Let there be dark: Square Roots on why it’s farming without light

By Oliver Morrison

- Last updated on GMT

Image: R&D project evaluating the effect of light treatments on the growth of basil plants. The team at Square Roots brings their knowledge of the grow platform together with the experiment goals of the company's partners.
Image: R&D project evaluating the effect of light treatments on the growth of basil plants. The team at Square Roots brings their knowledge of the grow platform together with the experiment goals of the company's partners.

Related tags CEA controlled environment agriculture hydroponics vertical farming crispr gene editing

US indoor farmer Square Roots is growing plants in the dark using gene edited (CRISPR) technology. The move could make indoor farming significantly more viable and sustainable, especially in low and middle-income countries, by reducing energy needs and costs that are typically driven by LED grow light, explains CEO Tobias Peggs.

Indoor farms’ ability to grow fresh, nutritious food, all year round, in any location, irrespective of outdoor climate, has obvious appeal. The farms use less water and land than conventional field farms. And if located close to the end-consumer, they support shorter supply chains, reducing food miles and reducing associated carbon emissions from transport, while being able to deliver same-day farm-fresh produce to customers, which lasts longer and reduces food waste. 

But to date the solution has been very energy intensive – primarily driven by lighting needs – which translates to high production costs.  

The industry is constantly trying to reduce costs by improving operational efficiencies or adopting automation, but while those gains are important, they are often incremental, according to Tobias Peggs, CEO of Square Roots. “The reality is that as an industry we must make step changes in reducing energy needs to significantly bring down costs – not to mention carbon emissions,” he said.

Could heterotrophic farming revolutionise the economics of indoor farming?

Heterotrophic farming is an innovative approach to indoor farming that eliminates the need for light to significantly cut energy consumption and costs. In this method, plants are genetically edited using CRISPR technology to grow heterotrophically. They absorb carbon from acetate (a vinegar-like substance) instead of relying on photosynthesis under LED lights. Innovators hope heterotrophic farming could revolutionise the economics of indoor farming, making it a more accessible and sustainable solution for securing the global food supply in the face of climate change.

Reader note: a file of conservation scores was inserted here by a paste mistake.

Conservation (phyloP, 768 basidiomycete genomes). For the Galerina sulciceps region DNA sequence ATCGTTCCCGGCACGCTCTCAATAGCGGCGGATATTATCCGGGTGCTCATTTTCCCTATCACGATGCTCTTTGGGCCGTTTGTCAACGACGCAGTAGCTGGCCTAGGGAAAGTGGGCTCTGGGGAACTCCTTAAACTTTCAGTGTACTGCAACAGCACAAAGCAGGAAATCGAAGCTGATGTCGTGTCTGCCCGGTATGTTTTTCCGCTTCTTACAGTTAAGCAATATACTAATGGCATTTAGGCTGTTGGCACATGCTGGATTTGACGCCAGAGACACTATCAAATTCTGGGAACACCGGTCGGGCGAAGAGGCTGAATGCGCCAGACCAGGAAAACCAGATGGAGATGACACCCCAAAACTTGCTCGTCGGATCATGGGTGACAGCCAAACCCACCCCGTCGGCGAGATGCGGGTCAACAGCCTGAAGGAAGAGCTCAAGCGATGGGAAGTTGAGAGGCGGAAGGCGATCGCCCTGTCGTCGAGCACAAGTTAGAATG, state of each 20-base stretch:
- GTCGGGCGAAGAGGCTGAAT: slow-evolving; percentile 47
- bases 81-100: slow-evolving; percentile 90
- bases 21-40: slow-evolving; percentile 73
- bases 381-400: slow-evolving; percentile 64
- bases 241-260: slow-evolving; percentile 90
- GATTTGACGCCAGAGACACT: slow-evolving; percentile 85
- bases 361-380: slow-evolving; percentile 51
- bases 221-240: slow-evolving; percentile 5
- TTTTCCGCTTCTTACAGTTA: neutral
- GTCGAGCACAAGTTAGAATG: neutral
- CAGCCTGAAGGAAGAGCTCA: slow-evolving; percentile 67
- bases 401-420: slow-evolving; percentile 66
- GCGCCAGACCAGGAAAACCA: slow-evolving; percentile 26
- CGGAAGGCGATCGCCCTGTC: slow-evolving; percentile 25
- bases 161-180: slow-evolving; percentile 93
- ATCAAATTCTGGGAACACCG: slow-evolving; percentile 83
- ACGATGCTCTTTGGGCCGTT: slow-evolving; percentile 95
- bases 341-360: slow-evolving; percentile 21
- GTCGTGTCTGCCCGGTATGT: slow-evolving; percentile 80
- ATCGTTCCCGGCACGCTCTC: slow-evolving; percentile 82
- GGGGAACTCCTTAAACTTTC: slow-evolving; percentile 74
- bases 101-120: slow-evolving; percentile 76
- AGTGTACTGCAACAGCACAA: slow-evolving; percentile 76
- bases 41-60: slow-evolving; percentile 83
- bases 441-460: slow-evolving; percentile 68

The US company, co-founded in in 2016 by Peggs, a British AI expert and tech entrepreneur, and Kimbal Musk (yes, the younger brother of Elon) has already transitioned from being a commercial indoor grower selling its own produce, to providing an indoor farming platform, facilities, and services that other companies and partners can pay to use. It currently has five commercial-scale farms in the Midwest that are co-located on sites owned by Gordon Food Service, a major food distribution company that serves the foodservice industry across the US and Canada.

To further enable this new energy saving approach, Square Roots is working with gene edited (CRISPR) plants that add biomass by uptaking carbon through their root systems rather than relying on photosynthesis under light. Plants do this naturally at their early stages, and this gene edit simply maintains that natural capability for the plant’s full lifecycle. “We use acetate as the carbon source, which is a vinegar-like substance added to the irrigation water. It all adds up to plants growing ‘in the dark’ – or certainly with a lot less light, and therefore significantly less energy and cost.” 

Heterotrophic farming: can it be done at production-scale?

This fact is the big driver behind its programme to explore heterotrophic farming – where plants effectively ‘grow in the dark’, he explained. 

The programme aims to demonstrate that light can be removed from a commercial indoor vertical farming system. “All the benefits of indoor farming remain, but the system can now operate with radically reduced energy needs. This translates directly to significantly lower production costs and associated CO2e.” 

Tobias Peggs
‘Removing light removes the biggest energy hurdle for indoor farming, directly reducing costs and CO2e’ Square Roots CEO Tobias Peggs

The underlying science was initially developed by Dr. Robert Jinkerson, a specialist in artificial photosynthesis at the University of California (UC), Riverside, in conjunction with Dr. Feng Jiao, a chemist at the University of Delaware. They have been very successful with lab-scale trials in sustainable acetate production and heterotrophic plant growth. Now the Square Roots platform is being used to learn how to grow heterotrophically at production-scale.

“The ultimate aim of the programme is to develop a blueprint for low cost, low carbon indoor farms, specifically designed to maximise the benefits of this technique, which could unlock the full potential of vertical farming for new crops and communities around the world,” Peggs revealed.

Growing crops in the dark: the implications for global food security

This work is supported by a grant from the Bill and Melinda Gates Foundation. The foundation has invested significantly in programme to help ensure global food security, with a specific focus on low- and middle-income countries. “Traditional agriculture systems in these regions are likely to face outsized risk due to climate change and will also face big pressures due to population growth,” lamented Peggs. “The inherent climate-resilience and scalability of indoor farming means it should play a key role in the strategy to ensure global food security, but that will only happen only if its energy needs are reduced. So a breakthrough with heterotrophic farming would make indoor farming considerably more viable for these countries, where arguably the technology solution is most needed.”  

Multiple trials are already running, Peggs explained. “We’re growing leafy greens and tomatoes heterotrophically, allowing us to compare resource needs of this method vs indoor photosynthetic growth and also field farming. We started with Arabidopsis, which is a very bitter green, not really edible, but it’s often used as the model plant in scientific experiments as there is a significant body of research supporting its use. Its short growing time allows for faster cycles of research and analysis.” The learnings are then being applied to trials with longer growing, higher calorie crops.